Gartner: Apple Mac grabs 10.4 percent share of U.S. home market

“More home users, and a growing number in the small business sphere, are opting to move to Apple’s computers, their interest driven by positive experiences with Apple’s other products, as well as disenchantment with the Windows world,” Suzanne Choney reports for MSNBC.

“‘The popularity of other Apple products, particularly the iPod, has drawn more users to the Apple platform,’ said Charles Smulders, Gartner’s managing vice president, client computing. ‘As a result, you see this halo effect of people buying Apple computers in addition to their iPods. Quantifying the halo effect is difficult, but we certainly believe that effect exists,'” Choney reports.

“What is quantified is Apple’s growth in the last two years in the home and small business areas, with sales of its iMac desktop computers, and MacBook and MacBook Pro laptops,” Choney reports. “‘If you look at just the U.S. home market, Apple had a 10.4 percent share at the end of the first quarter of this year, compared to 7.5 percent for the first quarter of 2007, and 5.4 percent for the first quarter of 2006,’ Smulders said.”

“Among small businesses, defined as having 100 or fewer employees, Apple has been ‘gaining some ground, too,’ he said,” Choney reports. “The company had a 4.4 percent share of the small business market in the United States at the end of the first quarter this year, compared to 2.4 percent in 2007, and 2.1 percent two years ago, according to Gartner.”

Choney reports, “Earlier this summer, the Yankee Group surveyed 700 global IT administrators and C-level executives, and found that 80 percent of the companies have installed Macs on their networks. ‘Apple’s strong marks in security, features, performance, usability and reliability are indicative of the qualities customers’ value when purchasing hardware and operating system software,’ wrote Laura DiDio, Yankee Group research fellow, in the report.”

Full article here.


  1. Drip, drip, drip….people are figuring it out slowly but surely. I think we might be nearing the tipping point where we’ll see a truly massive migration over to Macs. I hope Apple is ready for it.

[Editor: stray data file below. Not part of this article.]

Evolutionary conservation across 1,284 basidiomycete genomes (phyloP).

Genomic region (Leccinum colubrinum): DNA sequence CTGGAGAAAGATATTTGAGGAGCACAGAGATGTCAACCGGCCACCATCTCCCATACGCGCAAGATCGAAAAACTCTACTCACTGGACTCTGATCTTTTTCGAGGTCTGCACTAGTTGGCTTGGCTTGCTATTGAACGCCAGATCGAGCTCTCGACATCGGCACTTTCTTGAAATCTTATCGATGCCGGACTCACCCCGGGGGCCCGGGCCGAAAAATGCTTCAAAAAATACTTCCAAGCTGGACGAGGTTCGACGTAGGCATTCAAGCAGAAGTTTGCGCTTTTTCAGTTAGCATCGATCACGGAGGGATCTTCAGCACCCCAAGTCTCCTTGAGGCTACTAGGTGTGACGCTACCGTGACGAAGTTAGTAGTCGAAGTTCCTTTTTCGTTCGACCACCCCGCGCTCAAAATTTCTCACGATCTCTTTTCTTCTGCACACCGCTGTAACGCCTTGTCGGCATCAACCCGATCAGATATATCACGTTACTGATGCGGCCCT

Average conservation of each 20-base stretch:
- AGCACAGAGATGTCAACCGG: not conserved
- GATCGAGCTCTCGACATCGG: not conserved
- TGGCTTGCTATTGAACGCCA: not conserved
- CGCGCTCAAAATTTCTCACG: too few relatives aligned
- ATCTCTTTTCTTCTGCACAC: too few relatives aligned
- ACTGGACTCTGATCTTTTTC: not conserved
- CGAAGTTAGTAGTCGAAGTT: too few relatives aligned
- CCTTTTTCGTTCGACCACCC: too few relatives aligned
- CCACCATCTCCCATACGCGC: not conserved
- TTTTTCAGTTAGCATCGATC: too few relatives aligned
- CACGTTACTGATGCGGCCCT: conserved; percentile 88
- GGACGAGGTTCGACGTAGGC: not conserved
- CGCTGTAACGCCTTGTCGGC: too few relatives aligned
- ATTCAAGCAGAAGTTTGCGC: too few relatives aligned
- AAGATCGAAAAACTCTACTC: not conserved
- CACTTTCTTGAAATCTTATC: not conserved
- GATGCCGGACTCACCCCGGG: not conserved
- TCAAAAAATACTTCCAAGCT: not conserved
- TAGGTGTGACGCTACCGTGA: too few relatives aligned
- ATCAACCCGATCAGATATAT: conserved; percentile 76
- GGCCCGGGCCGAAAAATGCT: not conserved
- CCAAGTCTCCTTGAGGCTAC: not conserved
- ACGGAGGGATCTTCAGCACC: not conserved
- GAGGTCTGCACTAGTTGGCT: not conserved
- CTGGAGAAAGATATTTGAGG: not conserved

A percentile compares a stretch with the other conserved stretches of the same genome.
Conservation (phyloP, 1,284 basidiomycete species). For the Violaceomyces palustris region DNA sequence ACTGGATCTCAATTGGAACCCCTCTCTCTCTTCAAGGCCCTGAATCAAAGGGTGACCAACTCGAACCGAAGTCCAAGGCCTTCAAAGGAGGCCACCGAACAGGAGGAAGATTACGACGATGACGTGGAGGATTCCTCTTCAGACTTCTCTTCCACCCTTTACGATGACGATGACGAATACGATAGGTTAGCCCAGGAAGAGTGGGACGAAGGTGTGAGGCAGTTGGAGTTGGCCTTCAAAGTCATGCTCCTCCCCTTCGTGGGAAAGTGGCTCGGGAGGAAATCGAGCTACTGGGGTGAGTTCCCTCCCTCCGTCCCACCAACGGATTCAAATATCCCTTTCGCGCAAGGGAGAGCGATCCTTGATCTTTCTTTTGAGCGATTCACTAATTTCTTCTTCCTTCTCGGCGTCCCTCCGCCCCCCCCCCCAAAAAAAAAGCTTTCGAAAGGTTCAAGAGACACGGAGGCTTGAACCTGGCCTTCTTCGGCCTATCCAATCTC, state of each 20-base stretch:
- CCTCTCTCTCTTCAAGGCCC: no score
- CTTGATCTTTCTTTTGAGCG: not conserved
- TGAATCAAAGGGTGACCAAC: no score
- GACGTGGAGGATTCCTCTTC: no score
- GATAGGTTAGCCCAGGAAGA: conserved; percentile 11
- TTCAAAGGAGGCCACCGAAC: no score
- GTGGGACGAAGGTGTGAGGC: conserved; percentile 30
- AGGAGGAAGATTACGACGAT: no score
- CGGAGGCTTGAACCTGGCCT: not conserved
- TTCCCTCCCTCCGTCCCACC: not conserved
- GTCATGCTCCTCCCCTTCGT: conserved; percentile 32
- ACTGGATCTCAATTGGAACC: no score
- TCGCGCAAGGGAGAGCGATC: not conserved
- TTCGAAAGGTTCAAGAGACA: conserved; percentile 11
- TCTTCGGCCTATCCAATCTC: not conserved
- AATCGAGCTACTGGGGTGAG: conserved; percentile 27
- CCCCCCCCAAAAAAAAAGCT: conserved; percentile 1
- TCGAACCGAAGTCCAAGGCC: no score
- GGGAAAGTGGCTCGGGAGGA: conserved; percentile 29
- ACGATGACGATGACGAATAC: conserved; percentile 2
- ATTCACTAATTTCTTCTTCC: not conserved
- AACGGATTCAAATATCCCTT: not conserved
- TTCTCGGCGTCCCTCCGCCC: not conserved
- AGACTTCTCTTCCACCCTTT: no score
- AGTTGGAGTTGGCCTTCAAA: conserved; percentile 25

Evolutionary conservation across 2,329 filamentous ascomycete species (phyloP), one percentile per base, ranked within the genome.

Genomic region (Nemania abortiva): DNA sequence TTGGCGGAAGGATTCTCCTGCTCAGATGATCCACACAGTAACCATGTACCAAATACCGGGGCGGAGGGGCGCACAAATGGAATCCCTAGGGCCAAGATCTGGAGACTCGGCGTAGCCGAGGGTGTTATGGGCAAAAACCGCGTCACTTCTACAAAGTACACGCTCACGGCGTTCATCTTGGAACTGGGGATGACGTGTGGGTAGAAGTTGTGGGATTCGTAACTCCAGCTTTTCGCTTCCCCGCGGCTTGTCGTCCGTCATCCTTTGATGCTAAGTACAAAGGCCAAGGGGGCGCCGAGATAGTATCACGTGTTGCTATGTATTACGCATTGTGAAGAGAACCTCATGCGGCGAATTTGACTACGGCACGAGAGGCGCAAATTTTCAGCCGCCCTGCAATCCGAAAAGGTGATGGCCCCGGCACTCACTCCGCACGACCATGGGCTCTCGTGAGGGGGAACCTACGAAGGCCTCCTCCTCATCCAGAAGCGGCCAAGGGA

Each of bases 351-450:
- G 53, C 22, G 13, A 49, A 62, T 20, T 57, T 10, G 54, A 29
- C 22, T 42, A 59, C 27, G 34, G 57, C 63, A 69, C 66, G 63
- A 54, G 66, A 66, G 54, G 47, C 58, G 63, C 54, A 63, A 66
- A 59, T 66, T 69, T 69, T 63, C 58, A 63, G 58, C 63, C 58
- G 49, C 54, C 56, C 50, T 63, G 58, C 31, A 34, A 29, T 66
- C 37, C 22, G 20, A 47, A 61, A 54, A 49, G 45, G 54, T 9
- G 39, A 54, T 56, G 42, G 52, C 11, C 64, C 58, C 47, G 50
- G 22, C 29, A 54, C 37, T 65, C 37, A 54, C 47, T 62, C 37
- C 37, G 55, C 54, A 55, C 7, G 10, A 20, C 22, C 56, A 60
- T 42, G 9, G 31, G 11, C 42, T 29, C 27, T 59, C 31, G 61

2. There will be a huge surge, Apple won’t have the resources, stocks will fall, the whiners will cry “I told you so”, and enderle and his ilk will rub their little hands and gloat. After a few months Apple’s production capacity will gain momentum and take everyone by surprise, there wil be the usual .5% defective units which corresponds to millions of dissatisfied switchers all crying foul and threatening law suits, which again results in another stock fall.
    Life is a circle, grasshopper.

  3. I own AAPL stock too. I can’t figure out why it’s not breaking $200+ yet since Iphone sales keep rising and there’s >$20billion in cash in the vault.

    Maybe they should annouce a divident to broaden the investor base.

  4. @Wandering joe

    I think it will crack 200, I’m just impatient. I’m not selling (especially since tech is holding value nicely in this bear market).

    Now someone tell me that iMacs will solve my gaming needs and I’ll go help support the stock with a direct purchase! haha.

  5. “I can’t figure out why it’s not breaking $200+ yet since Iphone sales keep rising and there’s >$20billion in cash in the vault.”

    Housing crisis. Bank failures. Rising unemployment. Rising consumer prices due to higher energy costs.

    Otherwise we’d probably be at $250 by now.

  6. These numbers are dubious at best. Apple has about 8% of the *overall* US market as of right now, so it has to be more than just 10.4% of the home market. The enterprise is obviously what is dragging them down to the 8% level, so they have to be up to at least 15% of the US home market if not more.

  7. Hilarious. The funniest line is the …disenchantment with the Windows world one. Says who? The Windows world is enchanting and heavenly and it’s only getting better. There’s a little something called the Zune halo effect you MAC lemmings don’t see coming, but it’s real—very real. Zune is making serious inroads in the proprietary iPod space and with it are MAC users who have seen the light and don’t want to be shackled to MAC’s DRM and shady currency scheme for acquiring music in I-Tunes. Points are better.

    The other thing I take from this is the frightening reality that 10% of of U.S. computer consumers don’t ask their IT department what computer they should get at home. IT people are the smartest people I know when it comes to computers. Why not ask them?

    Your potential. Our passion.™

Reader Feedback

This site uses Akismet to reduce spam. Learn how your comment data is processed.